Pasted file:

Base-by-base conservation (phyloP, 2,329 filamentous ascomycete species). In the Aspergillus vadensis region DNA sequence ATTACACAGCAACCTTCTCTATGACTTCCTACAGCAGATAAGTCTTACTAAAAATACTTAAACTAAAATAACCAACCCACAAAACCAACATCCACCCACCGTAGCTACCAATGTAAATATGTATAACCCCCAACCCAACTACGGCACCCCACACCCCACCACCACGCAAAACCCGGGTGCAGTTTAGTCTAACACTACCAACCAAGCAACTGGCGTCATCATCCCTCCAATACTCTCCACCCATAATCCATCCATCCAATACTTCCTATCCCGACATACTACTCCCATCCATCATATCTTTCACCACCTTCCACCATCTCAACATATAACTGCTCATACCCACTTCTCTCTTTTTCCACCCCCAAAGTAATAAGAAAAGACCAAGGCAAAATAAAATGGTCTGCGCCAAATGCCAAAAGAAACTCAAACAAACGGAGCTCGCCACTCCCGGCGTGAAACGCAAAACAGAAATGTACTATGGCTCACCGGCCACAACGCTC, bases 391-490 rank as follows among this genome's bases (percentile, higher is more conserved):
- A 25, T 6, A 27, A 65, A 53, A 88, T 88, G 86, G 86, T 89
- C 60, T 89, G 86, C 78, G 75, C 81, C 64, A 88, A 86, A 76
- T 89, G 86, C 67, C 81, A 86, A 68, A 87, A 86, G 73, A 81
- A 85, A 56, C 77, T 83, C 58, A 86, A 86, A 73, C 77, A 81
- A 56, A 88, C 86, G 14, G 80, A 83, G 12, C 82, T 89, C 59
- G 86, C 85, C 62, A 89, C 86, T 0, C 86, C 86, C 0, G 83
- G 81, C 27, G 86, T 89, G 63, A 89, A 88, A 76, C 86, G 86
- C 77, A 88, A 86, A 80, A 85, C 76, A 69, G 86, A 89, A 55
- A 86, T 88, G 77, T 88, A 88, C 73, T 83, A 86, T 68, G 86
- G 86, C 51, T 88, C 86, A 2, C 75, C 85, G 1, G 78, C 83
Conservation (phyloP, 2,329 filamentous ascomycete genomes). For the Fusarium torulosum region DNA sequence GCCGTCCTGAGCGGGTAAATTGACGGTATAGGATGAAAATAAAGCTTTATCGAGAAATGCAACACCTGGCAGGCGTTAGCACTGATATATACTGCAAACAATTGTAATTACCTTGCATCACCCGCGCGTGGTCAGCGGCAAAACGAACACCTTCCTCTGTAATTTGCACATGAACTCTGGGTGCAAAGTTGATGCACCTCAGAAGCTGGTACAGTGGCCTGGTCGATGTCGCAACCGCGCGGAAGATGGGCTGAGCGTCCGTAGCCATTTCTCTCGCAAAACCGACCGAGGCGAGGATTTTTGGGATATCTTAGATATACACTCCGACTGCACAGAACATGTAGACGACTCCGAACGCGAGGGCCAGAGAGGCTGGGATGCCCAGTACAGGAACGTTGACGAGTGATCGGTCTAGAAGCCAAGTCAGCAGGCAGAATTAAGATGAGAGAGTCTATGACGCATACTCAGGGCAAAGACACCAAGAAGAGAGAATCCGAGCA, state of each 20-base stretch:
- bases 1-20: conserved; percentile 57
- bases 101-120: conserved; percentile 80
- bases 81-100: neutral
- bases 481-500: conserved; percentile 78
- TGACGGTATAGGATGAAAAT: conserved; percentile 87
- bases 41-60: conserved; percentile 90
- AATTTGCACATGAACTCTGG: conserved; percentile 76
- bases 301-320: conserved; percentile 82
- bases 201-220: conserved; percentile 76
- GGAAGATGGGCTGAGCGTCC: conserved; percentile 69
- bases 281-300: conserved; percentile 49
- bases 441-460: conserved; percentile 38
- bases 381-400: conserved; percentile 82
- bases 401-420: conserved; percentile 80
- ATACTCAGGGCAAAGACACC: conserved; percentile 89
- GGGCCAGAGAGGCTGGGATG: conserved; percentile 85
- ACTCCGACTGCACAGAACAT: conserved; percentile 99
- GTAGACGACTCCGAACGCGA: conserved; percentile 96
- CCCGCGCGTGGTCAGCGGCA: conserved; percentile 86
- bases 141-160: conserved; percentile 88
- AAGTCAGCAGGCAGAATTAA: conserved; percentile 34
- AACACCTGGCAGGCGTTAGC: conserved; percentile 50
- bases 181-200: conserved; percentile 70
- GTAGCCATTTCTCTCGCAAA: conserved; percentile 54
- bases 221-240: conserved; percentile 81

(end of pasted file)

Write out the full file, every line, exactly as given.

Base-by-base conservation (phyloP, 2,329 filamentous ascomycete species). In the Aspergillus vadensis region DNA sequence ATTACACAGCAACCTTCTCTATGACTTCCTACAGCAGATAAGTCTTACTAAAAATACTTAAACTAAAATAACCAACCCACAAAACCAACATCCACCCACCGTAGCTACCAATGTAAATATGTATAACCCCCAACCCAACTACGGCACCCCACACCCCACCACCACGCAAAACCCGGGTGCAGTTTAGTCTAACACTACCAACCAAGCAACTGGCGTCATCATCCCTCCAATACTCTCCACCCATAATCCATCCATCCAATACTTCCTATCCCGACATACTACTCCCATCCATCATATCTTTCACCACCTTCCACCATCTCAACATATAACTGCTCATACCCACTTCTCTCTTTTTCCACCCCCAAAGTAATAAGAAAAGACCAAGGCAAAATAAAATGGTCTGCGCCAAATGCCAAAAGAAACTCAAACAAACGGAGCTCGCCACTCCCGGCGTGAAACGCAAAACAGAAATGTACTATGGCTCACCGGCCACAACGCTC, bases 391-490 rank as follows among this genome's bases (percentile, higher is more conserved):
- A 25, T 6, A 27, A 65, A 53, A 88, T 88, G 86, G 86, T 89
- C 60, T 89, G 86, C 78, G 75, C 81, C 64, A 88, A 86, A 76
- T 89, G 86, C 67, C 81, A 86, A 68, A 87, A 86, G 73, A 81
- A 85, A 56, C 77, T 83, C 58, A 86, A 86, A 73, C 77, A 81
- A 56, A 88, C 86, G 14, G 80, A 83, G 12, C 82, T 89, C 59
- G 86, C 85, C 62, A 89, C 86, T 0, C 86, C 86, C 0, G 83
- G 81, C 27, G 86, T 89, G 63, A 89, A 88, A 76, C 86, G 86
- C 77, A 88, A 86, A 80, A 85, C 76, A 69, G 86, A 89, A 55
- A 86, T 88, G 77, T 88, A 88, C 73, T 83, A 86, T 68, G 86
- G 86, C 51, T 88, C 86, A 2, C 75, C 85, G 1, G 78, C 83
Conservation (phyloP, 2,329 filamentous ascomycete genomes). For the Fusarium torulosum region DNA sequence GCCGTCCTGAGCGGGTAAATTGACGGTATAGGATGAAAATAAAGCTTTATCGAGAAATGCAACACCTGGCAGGCGTTAGCACTGATATATACTGCAAACAATTGTAATTACCTTGCATCACCCGCGCGTGGTCAGCGGCAAAACGAACACCTTCCTCTGTAATTTGCACATGAACTCTGGGTGCAAAGTTGATGCACCTCAGAAGCTGGTACAGTGGCCTGGTCGATGTCGCAACCGCGCGGAAGATGGGCTGAGCGTCCGTAGCCATTTCTCTCGCAAAACCGACCGAGGCGAGGATTTTTGGGATATCTTAGATATACACTCCGACTGCACAGAACATGTAGACGACTCCGAACGCGAGGGCCAGAGAGGCTGGGATGCCCAGTACAGGAACGTTGACGAGTGATCGGTCTAGAAGCCAAGTCAGCAGGCAGAATTAAGATGAGAGAGTCTATGACGCATACTCAGGGCAAAGACACCAAGAAGAGAGAATCCGAGCA, state of each 20-base stretch:
- bases 1-20: conserved; percentile 57
- bases 101-120: conserved; percentile 80
- bases 81-100: neutral
- bases 481-500: conserved; percentile 78
- TGACGGTATAGGATGAAAAT: conserved; percentile 87
- bases 41-60: conserved; percentile 90
- AATTTGCACATGAACTCTGG: conserved; percentile 76
- bases 301-320: conserved; percentile 82
- bases 201-220: conserved; percentile 76
- GGAAGATGGGCTGAGCGTCC: conserved; percentile 69
- bases 281-300: conserved; percentile 49
- bases 441-460: conserved; percentile 38
- bases 381-400: conserved; percentile 82
- bases 401-420: conserved; percentile 80
- ATACTCAGGGCAAAGACACC: conserved; percentile 89
- GGGCCAGAGAGGCTGGGATG: conserved; percentile 85
- ACTCCGACTGCACAGAACAT: conserved; percentile 99
- GTAGACGACTCCGAACGCGA: conserved; percentile 96
- CCCGCGCGTGGTCAGCGGCA: conserved; percentile 86
- bases 141-160: conserved; percentile 88
- AAGTCAGCAGGCAGAATTAA: conserved; percentile 34
- AACACCTGGCAGGCGTTAGC: conserved; percentile 50
- bases 181-200: conserved; percentile 70
- GTAGCCATTTCTCTCGCAAA: conserved; percentile 54
- bases 221-240: conserved; percentile 81